Preference Choice Publication

Facebook moves to protect Instagram users from abuse on the platform

David Murphy

Facebook has introduced a raft of measures designed to protect Instagram users from abuse on the platform. They include the ability for people to limit comments and DM requests during spikes of increased attention; stronger warnings when people try to post potentially offensive comments; and the global rollout of Instagram’s Hidden Words feature, which allows people to filter abusive DM requests. The moves were revealed in a blog post by Head of Instagram, Adam Mosseri. 

When the Limits feature is turned on, it will automatically hide comments and DM requests from people who don’t follow the user, or who only recently followed them. Facebook said it has research showing that a lot of negativity towards public figures comes from people who don’t follow them, or who have only recently followed them, and who simply “pile on in the moment.” Limits enables users to hear from their long-standing followers, while limiting contact from people who might only be coming to your account to target them. The feature rolls out globally today.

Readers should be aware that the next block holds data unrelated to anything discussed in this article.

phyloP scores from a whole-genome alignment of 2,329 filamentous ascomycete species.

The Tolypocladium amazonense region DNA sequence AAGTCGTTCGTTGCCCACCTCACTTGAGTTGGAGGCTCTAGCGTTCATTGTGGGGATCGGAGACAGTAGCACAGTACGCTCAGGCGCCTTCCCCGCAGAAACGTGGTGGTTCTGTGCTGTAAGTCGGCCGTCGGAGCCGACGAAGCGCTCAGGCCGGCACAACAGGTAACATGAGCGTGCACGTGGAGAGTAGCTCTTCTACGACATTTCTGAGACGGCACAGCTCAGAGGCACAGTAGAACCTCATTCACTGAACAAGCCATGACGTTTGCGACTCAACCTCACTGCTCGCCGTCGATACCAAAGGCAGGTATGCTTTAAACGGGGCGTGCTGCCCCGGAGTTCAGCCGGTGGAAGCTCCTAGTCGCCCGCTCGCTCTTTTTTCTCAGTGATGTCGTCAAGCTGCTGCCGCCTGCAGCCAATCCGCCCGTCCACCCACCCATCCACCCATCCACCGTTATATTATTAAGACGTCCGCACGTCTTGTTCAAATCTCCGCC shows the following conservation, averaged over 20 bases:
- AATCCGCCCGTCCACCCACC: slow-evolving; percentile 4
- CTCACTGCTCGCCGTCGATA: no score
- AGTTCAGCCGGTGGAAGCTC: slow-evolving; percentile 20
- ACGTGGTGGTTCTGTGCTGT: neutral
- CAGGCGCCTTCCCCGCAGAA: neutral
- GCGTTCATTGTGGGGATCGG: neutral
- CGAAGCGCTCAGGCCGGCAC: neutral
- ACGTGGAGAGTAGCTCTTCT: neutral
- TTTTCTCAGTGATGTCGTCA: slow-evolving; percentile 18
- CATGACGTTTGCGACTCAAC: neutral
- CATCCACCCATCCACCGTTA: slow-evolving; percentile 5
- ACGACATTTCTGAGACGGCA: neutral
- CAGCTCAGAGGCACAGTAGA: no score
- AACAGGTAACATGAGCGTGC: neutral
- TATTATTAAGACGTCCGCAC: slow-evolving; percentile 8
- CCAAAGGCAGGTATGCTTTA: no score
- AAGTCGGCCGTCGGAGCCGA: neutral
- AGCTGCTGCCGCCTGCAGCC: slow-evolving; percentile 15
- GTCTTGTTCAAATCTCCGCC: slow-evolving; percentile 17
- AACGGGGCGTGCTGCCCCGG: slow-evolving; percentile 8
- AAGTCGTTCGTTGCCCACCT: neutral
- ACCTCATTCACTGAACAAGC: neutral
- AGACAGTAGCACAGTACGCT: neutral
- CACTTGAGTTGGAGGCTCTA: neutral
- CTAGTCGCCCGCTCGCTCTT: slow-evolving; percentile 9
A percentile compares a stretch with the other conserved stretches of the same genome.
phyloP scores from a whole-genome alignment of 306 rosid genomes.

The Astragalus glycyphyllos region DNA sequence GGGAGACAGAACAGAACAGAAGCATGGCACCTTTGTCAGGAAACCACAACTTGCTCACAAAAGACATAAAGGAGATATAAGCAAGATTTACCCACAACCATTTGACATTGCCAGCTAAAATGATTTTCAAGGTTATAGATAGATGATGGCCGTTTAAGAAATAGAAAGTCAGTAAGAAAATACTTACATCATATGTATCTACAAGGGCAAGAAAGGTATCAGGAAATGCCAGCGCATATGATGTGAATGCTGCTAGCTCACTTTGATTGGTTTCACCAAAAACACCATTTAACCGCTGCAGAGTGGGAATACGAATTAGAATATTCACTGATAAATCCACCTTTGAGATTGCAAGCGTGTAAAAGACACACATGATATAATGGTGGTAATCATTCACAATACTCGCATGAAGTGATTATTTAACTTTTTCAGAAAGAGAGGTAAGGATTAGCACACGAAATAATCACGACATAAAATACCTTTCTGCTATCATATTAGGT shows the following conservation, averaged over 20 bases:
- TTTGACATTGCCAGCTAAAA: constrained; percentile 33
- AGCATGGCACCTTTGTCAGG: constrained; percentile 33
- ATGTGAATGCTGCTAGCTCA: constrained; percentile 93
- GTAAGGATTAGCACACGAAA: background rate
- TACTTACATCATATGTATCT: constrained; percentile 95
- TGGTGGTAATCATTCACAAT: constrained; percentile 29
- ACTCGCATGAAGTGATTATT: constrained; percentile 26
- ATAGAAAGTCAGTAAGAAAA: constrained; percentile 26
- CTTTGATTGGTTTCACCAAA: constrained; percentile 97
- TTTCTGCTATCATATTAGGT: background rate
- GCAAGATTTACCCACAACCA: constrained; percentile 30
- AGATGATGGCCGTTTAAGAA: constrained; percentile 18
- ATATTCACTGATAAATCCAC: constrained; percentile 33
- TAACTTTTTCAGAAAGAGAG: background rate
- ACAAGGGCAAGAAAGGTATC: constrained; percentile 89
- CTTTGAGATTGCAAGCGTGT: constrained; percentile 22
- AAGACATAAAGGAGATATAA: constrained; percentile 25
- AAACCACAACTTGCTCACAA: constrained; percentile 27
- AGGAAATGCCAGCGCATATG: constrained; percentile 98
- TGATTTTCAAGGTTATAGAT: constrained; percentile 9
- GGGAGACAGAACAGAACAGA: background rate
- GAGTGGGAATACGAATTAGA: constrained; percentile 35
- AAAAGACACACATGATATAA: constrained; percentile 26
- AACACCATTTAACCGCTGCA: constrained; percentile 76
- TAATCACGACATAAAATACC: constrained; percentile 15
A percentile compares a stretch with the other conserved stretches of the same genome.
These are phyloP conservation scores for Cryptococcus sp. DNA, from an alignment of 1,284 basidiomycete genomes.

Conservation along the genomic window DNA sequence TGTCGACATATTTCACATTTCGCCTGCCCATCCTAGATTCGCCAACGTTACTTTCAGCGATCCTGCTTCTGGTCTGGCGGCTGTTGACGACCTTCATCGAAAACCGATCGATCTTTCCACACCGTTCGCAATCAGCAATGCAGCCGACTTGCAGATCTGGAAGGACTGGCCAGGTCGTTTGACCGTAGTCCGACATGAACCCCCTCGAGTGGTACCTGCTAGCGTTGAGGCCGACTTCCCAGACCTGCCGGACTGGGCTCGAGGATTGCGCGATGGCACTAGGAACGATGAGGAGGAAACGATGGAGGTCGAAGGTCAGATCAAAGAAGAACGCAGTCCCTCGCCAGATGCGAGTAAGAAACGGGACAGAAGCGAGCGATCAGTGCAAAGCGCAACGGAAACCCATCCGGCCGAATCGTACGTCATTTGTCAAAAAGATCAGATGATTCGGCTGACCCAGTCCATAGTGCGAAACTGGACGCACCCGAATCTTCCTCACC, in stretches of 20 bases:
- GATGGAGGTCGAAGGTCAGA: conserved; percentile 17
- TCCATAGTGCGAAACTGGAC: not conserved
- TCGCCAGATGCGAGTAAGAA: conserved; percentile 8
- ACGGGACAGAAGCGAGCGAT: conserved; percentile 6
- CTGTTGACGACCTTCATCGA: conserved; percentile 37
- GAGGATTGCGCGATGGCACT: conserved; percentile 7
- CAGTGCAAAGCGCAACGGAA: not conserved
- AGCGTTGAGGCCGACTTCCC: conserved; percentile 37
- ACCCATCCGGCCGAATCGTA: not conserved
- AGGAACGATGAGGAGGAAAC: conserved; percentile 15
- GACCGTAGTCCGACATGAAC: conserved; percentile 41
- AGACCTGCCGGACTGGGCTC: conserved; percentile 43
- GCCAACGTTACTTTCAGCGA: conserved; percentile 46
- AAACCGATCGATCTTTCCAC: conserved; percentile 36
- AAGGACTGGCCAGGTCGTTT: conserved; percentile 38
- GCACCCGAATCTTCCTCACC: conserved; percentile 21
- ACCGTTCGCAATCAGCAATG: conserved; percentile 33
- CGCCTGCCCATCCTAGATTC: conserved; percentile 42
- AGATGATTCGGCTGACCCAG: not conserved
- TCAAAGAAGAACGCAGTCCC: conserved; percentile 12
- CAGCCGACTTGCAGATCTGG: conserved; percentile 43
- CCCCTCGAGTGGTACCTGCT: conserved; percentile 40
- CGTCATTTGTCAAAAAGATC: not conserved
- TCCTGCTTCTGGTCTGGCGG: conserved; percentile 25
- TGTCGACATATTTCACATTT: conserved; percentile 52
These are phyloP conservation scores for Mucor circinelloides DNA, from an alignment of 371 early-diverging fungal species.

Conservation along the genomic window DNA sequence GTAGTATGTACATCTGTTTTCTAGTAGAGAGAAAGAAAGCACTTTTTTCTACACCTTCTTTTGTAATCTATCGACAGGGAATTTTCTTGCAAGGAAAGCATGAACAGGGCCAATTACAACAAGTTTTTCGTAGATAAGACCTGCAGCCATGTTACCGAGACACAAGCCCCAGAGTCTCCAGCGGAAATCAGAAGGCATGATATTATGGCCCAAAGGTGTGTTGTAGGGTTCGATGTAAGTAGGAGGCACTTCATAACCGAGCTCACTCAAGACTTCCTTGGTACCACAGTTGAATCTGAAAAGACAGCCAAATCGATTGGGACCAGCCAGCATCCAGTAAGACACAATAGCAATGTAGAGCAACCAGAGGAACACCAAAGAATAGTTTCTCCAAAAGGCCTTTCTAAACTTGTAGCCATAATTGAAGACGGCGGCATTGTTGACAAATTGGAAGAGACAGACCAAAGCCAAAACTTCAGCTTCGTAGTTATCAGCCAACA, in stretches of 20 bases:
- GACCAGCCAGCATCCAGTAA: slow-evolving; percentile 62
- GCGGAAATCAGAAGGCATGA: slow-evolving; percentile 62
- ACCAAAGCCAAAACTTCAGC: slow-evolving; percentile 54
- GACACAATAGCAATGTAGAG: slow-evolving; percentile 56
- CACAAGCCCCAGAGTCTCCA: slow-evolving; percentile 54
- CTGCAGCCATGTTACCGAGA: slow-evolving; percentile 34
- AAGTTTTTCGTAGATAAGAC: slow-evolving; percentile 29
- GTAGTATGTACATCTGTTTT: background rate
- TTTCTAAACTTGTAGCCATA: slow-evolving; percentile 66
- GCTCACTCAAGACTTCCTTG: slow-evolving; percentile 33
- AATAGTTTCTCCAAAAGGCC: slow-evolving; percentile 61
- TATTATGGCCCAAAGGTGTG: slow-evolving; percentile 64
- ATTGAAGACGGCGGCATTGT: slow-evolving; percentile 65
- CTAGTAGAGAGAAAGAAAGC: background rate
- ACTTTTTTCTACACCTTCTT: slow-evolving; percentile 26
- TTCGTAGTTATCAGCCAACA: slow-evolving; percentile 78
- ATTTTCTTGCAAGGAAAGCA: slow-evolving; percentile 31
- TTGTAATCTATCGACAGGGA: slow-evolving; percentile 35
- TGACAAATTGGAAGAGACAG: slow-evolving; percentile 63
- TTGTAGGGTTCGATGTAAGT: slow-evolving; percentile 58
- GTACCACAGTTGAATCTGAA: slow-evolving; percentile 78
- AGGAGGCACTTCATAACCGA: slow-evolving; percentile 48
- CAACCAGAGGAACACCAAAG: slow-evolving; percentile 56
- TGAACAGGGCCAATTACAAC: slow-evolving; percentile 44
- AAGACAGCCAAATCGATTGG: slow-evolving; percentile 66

On the warnings when people try to post abusive comments, Instagram currently posts an initial warning, followed by a stronger warning if the user tries to post potentially offensive comments multiple times. This explains that the comment may be removed or hidden if they proceed. Now, rather than waiting for the second or third comment, Facebook said it will show this stronger message the first time.

Finally, to combat abuse in DMs and Comments, Facebook is rolling out Hidden Words, previously only available in a few countries, globally. This enables users to automatically filter offensive words, phrases and emojis into a Hidden Folder, that that never have to open. It also filters DM requests that are likely to be spammy or low-quality. The feature will be available globally by the end of the month.

Separately, Facebook has also removed hundreds of accounts operating out of Russia which it said were involved in anti-vax disinformation campaigns. The campaign involved recruiting influencers to undermine confidence in COVID-19 vaccines by disseminating false information about them.